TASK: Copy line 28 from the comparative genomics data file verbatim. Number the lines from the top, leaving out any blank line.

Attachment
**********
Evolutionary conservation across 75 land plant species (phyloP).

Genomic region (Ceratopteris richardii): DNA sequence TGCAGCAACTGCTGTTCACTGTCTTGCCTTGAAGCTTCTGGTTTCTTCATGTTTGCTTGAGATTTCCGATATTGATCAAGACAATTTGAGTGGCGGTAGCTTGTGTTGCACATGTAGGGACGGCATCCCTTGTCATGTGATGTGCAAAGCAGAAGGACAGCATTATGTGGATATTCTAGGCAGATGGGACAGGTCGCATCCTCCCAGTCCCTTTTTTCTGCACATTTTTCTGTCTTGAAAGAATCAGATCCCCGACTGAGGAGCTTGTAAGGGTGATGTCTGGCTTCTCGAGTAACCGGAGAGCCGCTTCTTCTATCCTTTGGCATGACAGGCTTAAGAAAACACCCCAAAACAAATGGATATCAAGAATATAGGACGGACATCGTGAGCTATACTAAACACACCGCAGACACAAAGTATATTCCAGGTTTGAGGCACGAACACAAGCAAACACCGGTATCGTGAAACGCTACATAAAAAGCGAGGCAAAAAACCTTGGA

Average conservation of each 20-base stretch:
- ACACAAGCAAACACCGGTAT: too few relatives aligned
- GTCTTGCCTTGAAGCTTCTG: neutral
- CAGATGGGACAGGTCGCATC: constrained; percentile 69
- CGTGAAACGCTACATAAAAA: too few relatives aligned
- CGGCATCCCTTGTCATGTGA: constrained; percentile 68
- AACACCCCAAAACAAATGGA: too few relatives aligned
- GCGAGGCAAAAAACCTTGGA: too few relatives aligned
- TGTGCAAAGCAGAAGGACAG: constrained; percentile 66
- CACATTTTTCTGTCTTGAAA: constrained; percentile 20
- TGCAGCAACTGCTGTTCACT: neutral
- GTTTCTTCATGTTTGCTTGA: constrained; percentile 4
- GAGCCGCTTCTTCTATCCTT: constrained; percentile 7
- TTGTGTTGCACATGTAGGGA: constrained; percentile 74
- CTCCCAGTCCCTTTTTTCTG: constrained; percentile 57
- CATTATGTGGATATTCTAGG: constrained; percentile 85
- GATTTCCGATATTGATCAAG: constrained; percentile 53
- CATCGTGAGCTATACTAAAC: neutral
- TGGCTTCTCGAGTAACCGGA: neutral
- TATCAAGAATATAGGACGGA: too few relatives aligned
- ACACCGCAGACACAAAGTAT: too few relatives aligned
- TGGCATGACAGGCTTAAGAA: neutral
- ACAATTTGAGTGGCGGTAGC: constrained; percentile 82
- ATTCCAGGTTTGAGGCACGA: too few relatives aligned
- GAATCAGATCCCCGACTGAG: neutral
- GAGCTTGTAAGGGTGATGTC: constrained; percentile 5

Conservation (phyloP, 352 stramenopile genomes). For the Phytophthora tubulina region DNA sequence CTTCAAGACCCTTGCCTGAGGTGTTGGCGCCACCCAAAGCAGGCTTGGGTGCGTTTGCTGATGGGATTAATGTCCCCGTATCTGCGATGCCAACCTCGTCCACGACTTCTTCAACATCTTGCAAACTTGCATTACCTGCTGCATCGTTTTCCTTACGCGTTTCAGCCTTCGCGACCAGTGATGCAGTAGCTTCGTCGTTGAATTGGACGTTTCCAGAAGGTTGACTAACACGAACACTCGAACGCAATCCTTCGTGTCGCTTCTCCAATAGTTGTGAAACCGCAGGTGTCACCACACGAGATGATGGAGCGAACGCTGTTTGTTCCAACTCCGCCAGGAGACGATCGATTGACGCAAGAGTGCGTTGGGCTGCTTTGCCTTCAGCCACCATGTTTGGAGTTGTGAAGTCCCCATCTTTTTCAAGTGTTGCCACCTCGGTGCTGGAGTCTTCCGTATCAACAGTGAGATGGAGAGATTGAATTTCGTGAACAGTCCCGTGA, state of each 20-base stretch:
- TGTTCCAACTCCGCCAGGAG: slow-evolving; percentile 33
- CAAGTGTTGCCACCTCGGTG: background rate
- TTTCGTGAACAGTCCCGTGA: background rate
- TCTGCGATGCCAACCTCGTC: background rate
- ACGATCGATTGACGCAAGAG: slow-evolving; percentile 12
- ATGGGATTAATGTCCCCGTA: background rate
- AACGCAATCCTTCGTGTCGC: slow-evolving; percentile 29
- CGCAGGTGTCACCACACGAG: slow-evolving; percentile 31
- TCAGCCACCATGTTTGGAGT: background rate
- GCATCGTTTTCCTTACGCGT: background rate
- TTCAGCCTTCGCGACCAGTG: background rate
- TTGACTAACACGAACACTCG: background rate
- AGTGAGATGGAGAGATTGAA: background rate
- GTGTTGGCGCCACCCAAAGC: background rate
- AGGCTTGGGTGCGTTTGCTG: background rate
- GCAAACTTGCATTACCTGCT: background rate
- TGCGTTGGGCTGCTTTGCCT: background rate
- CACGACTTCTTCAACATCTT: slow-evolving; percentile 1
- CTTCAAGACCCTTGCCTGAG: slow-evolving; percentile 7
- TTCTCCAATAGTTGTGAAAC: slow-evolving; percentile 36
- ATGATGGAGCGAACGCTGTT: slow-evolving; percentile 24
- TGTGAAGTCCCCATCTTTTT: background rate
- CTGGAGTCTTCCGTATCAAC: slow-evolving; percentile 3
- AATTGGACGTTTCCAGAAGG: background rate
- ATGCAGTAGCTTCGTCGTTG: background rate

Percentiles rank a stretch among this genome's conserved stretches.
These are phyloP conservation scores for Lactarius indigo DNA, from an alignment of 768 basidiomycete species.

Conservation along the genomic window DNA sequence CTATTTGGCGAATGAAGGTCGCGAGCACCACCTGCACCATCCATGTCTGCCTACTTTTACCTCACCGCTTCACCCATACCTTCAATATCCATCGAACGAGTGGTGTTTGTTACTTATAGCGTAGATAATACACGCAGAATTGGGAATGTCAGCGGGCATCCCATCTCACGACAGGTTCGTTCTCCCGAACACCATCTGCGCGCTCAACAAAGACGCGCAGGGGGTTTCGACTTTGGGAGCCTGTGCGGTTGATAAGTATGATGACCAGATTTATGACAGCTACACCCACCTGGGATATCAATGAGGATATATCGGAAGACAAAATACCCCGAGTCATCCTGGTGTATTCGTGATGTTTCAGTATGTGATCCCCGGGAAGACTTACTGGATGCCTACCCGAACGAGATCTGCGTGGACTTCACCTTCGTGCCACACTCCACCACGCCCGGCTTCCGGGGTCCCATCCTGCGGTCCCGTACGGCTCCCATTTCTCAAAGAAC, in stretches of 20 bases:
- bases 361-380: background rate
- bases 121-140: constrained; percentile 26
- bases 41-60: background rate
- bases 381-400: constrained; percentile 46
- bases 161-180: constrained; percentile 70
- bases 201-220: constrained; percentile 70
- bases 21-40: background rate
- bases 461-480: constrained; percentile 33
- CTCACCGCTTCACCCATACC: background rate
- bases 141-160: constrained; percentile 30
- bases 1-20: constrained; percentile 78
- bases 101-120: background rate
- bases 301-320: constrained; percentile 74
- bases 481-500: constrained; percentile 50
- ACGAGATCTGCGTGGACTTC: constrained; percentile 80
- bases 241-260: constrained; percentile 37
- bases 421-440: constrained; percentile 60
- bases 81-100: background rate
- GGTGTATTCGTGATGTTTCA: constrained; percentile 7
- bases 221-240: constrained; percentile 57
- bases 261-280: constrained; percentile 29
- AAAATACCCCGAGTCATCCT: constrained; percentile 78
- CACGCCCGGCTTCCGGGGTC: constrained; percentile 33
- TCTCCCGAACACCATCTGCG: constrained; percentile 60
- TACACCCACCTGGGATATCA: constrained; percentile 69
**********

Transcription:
- GAGCTTGTAAGGGTGATGTC: constrained; percentile 5